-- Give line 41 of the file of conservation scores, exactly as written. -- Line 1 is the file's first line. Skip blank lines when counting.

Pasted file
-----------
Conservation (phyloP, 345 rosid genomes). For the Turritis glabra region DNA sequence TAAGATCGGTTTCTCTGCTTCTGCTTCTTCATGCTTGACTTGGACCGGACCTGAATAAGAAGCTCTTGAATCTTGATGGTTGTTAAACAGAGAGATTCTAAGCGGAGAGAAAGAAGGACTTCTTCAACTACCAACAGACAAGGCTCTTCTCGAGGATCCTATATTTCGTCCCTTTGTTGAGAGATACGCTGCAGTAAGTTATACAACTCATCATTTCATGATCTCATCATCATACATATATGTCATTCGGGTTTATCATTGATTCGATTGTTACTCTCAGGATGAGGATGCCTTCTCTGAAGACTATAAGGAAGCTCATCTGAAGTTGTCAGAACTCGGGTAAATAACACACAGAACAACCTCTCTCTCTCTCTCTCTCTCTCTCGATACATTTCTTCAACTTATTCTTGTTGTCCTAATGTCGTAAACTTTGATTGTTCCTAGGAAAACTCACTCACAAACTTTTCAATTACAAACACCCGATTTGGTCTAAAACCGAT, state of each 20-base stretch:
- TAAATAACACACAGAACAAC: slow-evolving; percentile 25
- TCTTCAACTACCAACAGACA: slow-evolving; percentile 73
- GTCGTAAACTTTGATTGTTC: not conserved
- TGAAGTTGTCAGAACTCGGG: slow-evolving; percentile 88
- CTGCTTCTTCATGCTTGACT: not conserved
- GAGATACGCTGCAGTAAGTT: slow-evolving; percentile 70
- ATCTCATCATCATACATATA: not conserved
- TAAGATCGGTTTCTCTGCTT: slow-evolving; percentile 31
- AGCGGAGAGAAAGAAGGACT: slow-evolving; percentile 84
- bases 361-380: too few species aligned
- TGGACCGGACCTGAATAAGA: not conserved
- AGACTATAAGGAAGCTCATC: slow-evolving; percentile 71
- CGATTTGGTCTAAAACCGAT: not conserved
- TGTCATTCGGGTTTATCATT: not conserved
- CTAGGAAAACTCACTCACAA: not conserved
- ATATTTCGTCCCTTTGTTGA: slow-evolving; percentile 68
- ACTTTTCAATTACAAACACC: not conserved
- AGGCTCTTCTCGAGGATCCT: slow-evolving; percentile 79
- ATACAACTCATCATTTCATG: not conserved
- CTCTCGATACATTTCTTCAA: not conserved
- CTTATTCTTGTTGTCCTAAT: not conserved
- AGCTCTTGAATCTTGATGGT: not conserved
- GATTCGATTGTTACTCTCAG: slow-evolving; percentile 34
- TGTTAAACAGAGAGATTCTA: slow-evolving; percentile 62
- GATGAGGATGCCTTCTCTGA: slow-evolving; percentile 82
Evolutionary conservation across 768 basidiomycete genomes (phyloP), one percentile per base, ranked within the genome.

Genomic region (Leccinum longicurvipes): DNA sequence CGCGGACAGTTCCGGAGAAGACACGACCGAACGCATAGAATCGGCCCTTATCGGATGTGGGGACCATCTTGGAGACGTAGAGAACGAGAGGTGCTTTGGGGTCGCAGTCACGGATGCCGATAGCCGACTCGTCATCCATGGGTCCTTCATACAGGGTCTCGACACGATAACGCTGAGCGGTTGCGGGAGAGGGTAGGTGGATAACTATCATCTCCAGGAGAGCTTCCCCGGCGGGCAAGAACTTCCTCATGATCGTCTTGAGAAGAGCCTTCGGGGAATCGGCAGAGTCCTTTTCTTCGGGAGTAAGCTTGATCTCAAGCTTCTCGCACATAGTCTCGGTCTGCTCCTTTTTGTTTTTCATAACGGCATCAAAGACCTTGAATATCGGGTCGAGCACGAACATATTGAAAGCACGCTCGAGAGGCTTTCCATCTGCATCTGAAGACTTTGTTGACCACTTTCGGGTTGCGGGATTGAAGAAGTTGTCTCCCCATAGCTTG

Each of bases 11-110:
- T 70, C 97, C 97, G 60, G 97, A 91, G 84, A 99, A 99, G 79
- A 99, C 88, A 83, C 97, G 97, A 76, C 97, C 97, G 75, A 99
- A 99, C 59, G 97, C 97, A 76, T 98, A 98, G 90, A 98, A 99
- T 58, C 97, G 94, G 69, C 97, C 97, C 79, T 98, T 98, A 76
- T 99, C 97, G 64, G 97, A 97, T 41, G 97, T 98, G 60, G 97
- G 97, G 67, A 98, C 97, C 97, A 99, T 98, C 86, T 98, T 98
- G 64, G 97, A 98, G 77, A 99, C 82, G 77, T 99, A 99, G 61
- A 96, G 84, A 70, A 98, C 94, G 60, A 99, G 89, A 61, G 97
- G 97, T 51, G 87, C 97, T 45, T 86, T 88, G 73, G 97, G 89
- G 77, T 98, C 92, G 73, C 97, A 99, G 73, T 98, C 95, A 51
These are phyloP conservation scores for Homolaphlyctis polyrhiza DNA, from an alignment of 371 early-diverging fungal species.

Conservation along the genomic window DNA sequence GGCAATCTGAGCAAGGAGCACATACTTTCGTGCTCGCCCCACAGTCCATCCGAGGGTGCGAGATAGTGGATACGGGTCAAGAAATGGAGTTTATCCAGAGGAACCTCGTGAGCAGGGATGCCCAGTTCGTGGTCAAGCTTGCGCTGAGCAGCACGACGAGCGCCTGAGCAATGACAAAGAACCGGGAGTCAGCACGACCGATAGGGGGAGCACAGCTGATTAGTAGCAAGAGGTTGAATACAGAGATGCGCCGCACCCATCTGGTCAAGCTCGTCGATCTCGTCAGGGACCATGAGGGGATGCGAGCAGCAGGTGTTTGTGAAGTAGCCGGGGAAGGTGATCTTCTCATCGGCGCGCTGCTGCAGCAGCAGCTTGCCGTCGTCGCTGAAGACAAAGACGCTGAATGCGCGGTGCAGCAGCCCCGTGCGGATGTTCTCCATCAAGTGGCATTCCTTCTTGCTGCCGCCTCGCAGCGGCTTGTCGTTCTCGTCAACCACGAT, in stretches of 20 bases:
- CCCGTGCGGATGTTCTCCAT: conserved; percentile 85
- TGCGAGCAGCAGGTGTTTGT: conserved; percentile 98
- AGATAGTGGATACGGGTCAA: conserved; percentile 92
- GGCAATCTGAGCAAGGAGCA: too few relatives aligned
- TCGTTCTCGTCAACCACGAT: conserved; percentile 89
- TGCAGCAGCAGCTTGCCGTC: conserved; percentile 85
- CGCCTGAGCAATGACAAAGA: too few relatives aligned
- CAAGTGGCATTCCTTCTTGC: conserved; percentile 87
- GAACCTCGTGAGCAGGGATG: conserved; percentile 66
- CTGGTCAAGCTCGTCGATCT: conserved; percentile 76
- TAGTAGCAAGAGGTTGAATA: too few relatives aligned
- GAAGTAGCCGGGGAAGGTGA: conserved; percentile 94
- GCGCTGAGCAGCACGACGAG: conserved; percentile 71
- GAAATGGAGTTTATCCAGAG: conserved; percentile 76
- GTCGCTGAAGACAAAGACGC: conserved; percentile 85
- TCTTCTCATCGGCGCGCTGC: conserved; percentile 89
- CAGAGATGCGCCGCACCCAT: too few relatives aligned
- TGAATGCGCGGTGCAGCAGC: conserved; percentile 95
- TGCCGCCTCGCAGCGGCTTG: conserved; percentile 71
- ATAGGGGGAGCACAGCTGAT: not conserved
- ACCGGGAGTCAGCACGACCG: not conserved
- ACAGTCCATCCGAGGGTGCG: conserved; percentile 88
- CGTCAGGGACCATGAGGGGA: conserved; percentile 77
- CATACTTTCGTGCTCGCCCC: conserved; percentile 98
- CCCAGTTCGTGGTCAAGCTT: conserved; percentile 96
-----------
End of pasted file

Conservation along the genomic window DNA sequence GGCAATCTGAGCAAGGAGCACATACTTTCGTGCTCGCCCCACAGTCCATCCGAGGGTGCGAGATAGTGGATACGGGTCAAGAAATGGAGTTTATCCAGAGGAACCTCGTGAGCAGGGATGCCCAGTTCGTGGTCAAGCTTGCGCTGAGCAGCACGACGAGCGCCTGAGCAATGACAAAGAACCGGGAGTCAGCACGACCGATAGGGGGAGCACAGCTGATTAGTAGCAAGAGGTTGAATACAGAGATGCGCCGCACCCATCTGGTCAAGCTCGTCGATCTCGTCAGGGACCATGAGGGGATGCGAGCAGCAGGTGTTTGTGAAGTAGCCGGGGAAGGTGATCTTCTCATCGGCGCGCTGCTGCAGCAGCAGCTTGCCGTCGTCGCTGAAGACAAAGACGCTGAATGCGCGGTGCAGCAGCCCCGTGCGGATGTTCTCCATCAAGTGGCATTCCTTCTTGCTGCCGCCTCGCAGCGGCTTGTCGTTCTCGTCAACCACGAT, in stretches of 20 bases: